Thursday, August 20, 2009

Hamawaki, Arata. Review of Fiona Hughes' KANT'S AESTHETIC EPISTEMOLOGY. NDPR (August 2009).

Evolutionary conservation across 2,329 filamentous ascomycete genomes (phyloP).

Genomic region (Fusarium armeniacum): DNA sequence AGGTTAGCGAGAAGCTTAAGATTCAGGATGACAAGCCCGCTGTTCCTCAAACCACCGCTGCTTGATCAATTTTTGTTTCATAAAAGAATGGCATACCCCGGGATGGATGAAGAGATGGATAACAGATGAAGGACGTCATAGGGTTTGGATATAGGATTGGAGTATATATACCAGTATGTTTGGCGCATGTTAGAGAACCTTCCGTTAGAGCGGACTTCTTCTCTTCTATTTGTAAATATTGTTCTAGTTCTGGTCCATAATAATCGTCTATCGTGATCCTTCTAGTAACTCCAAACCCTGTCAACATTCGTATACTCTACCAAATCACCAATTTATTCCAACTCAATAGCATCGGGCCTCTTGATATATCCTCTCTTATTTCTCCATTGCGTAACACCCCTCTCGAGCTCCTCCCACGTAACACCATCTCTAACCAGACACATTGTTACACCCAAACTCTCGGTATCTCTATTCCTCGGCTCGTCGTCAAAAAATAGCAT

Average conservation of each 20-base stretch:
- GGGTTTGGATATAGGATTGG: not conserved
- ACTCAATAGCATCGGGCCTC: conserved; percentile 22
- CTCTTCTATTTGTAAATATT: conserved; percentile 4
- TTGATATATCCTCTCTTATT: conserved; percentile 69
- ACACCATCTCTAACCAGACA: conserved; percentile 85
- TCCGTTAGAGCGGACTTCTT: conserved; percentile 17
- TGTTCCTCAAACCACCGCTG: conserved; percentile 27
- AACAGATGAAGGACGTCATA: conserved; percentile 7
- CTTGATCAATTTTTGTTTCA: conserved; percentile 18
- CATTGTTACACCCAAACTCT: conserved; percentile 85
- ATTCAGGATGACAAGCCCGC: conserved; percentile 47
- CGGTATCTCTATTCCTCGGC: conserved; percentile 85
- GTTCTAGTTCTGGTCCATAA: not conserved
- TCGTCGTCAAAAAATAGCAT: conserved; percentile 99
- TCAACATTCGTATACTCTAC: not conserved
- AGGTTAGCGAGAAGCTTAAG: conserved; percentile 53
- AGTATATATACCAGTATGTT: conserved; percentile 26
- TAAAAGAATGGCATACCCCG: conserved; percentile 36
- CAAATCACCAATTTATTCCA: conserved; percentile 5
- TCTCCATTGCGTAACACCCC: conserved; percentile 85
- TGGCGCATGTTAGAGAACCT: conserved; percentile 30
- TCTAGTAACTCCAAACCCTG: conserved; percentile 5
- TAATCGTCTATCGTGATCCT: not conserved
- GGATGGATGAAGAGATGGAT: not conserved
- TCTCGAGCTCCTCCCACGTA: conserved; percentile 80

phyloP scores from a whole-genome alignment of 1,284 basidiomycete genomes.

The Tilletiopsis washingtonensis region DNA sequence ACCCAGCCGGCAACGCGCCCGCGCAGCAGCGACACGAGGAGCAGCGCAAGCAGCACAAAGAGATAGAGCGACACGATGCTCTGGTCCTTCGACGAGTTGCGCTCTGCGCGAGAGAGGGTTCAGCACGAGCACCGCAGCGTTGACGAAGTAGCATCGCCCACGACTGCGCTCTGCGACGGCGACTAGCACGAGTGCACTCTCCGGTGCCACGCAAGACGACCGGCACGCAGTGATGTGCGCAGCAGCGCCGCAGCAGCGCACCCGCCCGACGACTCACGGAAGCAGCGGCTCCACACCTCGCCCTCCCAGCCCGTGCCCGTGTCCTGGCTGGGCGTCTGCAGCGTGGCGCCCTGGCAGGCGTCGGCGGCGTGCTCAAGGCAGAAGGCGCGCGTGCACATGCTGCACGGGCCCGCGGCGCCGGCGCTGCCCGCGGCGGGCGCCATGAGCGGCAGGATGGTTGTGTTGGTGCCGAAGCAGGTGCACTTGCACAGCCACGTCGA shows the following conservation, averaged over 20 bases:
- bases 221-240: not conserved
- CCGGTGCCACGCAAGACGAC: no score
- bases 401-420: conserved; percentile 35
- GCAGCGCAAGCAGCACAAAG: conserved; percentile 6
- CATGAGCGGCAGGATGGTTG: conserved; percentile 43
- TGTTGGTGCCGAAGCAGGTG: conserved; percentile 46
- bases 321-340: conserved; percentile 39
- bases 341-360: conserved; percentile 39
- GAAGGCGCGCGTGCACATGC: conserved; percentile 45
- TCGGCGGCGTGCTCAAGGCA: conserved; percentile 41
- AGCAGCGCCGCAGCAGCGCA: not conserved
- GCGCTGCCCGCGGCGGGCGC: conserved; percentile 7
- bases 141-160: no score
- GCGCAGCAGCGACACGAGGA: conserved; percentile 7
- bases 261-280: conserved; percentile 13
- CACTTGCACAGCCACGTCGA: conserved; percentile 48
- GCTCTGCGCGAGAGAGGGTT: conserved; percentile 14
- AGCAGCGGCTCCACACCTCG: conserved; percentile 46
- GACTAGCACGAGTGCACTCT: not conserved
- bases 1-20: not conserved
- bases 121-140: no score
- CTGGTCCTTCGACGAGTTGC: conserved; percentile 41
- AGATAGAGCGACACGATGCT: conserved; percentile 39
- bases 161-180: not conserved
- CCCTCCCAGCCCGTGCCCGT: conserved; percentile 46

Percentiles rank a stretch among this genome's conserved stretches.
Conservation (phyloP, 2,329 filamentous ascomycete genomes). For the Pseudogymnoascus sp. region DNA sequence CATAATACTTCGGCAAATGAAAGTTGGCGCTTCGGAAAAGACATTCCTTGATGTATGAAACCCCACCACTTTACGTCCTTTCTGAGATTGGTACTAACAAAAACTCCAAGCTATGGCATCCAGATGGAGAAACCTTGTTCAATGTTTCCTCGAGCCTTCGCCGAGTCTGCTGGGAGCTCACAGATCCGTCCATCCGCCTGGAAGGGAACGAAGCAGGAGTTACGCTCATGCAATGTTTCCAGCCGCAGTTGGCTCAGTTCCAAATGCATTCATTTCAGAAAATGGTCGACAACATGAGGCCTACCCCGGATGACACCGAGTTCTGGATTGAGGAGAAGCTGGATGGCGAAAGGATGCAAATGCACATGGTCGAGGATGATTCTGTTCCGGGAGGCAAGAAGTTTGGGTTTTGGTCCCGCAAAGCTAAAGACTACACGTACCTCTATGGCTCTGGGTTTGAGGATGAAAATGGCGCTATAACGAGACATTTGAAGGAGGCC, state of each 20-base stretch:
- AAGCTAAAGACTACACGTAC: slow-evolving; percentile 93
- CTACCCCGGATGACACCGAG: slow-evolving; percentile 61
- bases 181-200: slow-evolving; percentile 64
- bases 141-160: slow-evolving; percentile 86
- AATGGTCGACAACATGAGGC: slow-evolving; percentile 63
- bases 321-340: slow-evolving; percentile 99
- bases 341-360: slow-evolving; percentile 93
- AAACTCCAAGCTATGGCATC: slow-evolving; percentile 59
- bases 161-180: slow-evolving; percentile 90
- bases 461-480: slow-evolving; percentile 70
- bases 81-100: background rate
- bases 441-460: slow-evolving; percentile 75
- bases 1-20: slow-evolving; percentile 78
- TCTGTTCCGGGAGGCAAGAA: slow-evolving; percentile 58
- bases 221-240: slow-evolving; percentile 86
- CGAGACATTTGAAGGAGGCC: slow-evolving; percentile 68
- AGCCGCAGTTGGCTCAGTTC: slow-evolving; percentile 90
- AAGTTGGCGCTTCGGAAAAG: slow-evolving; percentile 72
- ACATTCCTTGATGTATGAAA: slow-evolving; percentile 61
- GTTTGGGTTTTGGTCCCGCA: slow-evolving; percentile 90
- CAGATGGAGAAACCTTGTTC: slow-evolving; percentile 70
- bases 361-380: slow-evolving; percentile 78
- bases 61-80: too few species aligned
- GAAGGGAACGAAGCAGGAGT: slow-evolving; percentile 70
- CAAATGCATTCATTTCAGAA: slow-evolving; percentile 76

Hughes, Fiona. Kant's Aesthetic Epistemology: Form and World. Edinburgh: Edinburgh UP, 2007. Kant, as is well-known, held that the pure concepts of the understanding, or the categories, are conditions of the possibility of the "experience" of objects. By this, he appears to have meant not just that the categories are conditions of the possibility of thought, or judgment, regarding objects, but also of the possibility of the sensory experience, or perception, of objects. This impression is, perhaps, strongest in the climactic section 26 of the second-edition Transcendental Deduction, in which Kant seems intent to close off the possibility that, despite the fact that all thought must conform to the categories, there may nonetheless be "rogue" intuitions or appearances that fail to so conform. So he seems to argue that the categories are conditions even of the sensory apprehension of objects. However, success in closing such a potential gap between mind and world can strike one as a pyrrhic victory. This is how I think Fiona Hughes, in her book Kant's Aesthetic Epistemology, sees it. She does so because it promotes a picture of the mind's relation to the world she calls "impositionalist": the view that anything that can come to us through our sensibility is necessarily stamped from the outset with the "imprint" of the forms of the understanding. As Hughes argues, if it is guaranteed in advance of any actual experience that anything that we experience must conform to the categories, then it is hard to credit what we receive from experience as knowledge of an "extra-mental world". Even if the objects of our knowledge have an existence that is independent of us, it will seem, she thinks, that what we know of the object would be nothing more than the "imposition" of our own forms of thought. Ultimately, the dualism between sensibility and thought with which Kant started would seem to be abolished in favor of a view on which sensibility has been co-opted by the understanding. Hughes's aim in her book is to show that while there are isolated passages in Kant that invite an "impositionalist" reading, careful consideration of the entirety of his corpus, particularly in light of the third Critique, reveals a more complex account of the relation between mind and world, one that she describes alternately as "pluralist" or "dynamic". On a "dynamic" reading the categories can have application to objects only through a cooperative engagement between the separate faculties of sensibility and understanding, an engagement that requires the mediation of the imagination. On an "impositionalist" reading, since it is a "fait accompli", as Hughes puts it, that the categories are involved even in the reception of an object through sensibility, there is no mediating work for the imagination to perform. Thus, for Hughes the difference between the two readings hinges on the different roles that each reading envisions for the imagination. For the impositionalist, the imagination is nothing more than the faculty of the understanding itself, considered under one of its aspects, namely, under the aspect of its application to intuition, as opposed to its employment in mere thought as such. For Hughes, however, the imagination must be accorded some independence from the understanding, and so must possess an independent standing as a genuine third faculty, one that serves to mediate the relation between the world, as it is received by us through our sensibility, and the faculty of understanding. . . . Read the whole review here:

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